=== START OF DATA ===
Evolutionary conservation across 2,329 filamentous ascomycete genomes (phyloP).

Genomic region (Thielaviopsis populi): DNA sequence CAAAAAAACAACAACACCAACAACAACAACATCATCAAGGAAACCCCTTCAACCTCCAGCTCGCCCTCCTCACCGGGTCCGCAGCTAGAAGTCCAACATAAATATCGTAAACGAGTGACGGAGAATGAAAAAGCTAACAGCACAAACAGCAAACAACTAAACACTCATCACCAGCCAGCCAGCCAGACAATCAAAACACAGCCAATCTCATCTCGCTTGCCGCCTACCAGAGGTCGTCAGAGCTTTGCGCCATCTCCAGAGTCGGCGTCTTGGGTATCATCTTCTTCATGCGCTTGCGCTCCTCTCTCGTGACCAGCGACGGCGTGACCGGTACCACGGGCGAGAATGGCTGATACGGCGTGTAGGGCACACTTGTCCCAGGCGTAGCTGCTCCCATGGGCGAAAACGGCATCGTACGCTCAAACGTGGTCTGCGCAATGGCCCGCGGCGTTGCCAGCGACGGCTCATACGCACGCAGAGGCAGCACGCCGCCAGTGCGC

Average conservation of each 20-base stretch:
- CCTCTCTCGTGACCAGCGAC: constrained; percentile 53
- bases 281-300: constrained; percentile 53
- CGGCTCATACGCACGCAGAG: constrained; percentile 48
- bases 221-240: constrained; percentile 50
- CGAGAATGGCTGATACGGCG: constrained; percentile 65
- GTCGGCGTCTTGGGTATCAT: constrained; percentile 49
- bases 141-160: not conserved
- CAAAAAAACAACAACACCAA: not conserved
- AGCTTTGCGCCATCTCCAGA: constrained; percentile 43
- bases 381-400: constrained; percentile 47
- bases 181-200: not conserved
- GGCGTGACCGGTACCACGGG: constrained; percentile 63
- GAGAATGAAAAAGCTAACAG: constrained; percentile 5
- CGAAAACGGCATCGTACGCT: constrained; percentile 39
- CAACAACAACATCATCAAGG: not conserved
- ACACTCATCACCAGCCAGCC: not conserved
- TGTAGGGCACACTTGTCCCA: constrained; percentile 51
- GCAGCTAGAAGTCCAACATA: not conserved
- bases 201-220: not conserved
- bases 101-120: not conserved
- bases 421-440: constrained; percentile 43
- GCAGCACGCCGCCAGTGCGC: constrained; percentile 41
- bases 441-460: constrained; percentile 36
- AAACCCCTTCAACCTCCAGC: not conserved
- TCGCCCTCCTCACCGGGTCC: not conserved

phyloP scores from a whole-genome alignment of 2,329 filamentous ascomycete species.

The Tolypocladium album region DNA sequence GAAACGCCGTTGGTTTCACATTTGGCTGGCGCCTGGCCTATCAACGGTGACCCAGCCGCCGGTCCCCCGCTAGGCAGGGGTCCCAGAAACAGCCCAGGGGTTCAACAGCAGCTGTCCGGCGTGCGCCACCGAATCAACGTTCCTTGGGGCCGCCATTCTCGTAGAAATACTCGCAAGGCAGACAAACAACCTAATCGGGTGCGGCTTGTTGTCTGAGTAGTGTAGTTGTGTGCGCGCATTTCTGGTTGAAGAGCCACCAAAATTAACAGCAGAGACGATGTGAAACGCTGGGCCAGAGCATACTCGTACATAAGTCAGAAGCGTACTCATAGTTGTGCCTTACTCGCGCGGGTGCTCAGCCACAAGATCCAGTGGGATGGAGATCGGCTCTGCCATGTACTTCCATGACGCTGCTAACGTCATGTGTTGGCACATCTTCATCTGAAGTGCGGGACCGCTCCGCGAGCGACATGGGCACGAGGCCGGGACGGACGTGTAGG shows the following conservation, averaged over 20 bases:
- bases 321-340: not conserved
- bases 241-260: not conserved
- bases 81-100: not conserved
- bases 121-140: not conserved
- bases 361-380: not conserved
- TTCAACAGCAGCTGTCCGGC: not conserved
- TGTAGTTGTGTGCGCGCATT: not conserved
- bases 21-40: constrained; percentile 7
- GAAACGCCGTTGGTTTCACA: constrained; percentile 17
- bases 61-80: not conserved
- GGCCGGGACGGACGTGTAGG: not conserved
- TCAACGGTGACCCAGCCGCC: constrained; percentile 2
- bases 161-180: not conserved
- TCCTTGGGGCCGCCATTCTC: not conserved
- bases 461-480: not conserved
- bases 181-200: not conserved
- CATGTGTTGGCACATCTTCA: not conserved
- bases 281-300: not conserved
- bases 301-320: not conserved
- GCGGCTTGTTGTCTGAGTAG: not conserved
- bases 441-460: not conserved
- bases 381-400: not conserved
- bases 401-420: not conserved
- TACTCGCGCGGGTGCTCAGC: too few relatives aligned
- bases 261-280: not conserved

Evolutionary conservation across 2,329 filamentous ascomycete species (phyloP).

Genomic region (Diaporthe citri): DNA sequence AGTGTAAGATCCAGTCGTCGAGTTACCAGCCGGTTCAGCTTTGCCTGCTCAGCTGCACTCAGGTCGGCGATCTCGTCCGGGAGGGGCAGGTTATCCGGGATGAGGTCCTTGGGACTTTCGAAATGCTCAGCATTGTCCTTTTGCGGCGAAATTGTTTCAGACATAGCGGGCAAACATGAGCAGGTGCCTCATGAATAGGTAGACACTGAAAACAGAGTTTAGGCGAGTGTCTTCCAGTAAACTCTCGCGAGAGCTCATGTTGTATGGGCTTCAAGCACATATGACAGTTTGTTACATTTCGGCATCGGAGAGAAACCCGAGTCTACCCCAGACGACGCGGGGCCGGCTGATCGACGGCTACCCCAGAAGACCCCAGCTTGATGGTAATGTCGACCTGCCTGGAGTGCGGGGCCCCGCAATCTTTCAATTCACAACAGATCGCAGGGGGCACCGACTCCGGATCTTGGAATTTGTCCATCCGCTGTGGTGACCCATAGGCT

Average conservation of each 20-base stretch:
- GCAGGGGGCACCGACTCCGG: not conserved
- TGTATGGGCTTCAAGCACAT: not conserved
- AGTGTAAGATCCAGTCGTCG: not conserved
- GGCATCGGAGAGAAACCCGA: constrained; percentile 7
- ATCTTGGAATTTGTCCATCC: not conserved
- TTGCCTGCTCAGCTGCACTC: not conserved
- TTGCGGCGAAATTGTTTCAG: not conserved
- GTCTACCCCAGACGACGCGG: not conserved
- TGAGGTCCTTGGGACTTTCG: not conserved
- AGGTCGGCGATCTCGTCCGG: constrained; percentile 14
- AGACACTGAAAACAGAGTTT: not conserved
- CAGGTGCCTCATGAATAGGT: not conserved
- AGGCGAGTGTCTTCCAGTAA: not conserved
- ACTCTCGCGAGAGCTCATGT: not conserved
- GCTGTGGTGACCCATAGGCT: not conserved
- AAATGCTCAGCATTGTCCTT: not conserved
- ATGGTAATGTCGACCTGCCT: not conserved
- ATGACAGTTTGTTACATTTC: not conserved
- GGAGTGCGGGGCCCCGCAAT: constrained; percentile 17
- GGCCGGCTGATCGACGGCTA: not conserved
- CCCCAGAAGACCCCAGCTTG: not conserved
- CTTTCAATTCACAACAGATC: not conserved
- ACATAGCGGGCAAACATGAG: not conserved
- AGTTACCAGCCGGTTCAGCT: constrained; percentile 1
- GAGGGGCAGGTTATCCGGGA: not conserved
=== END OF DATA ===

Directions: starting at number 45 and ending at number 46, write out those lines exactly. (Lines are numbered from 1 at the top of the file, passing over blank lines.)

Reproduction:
- bases 461-480: not conserved
- bases 181-200: not conserved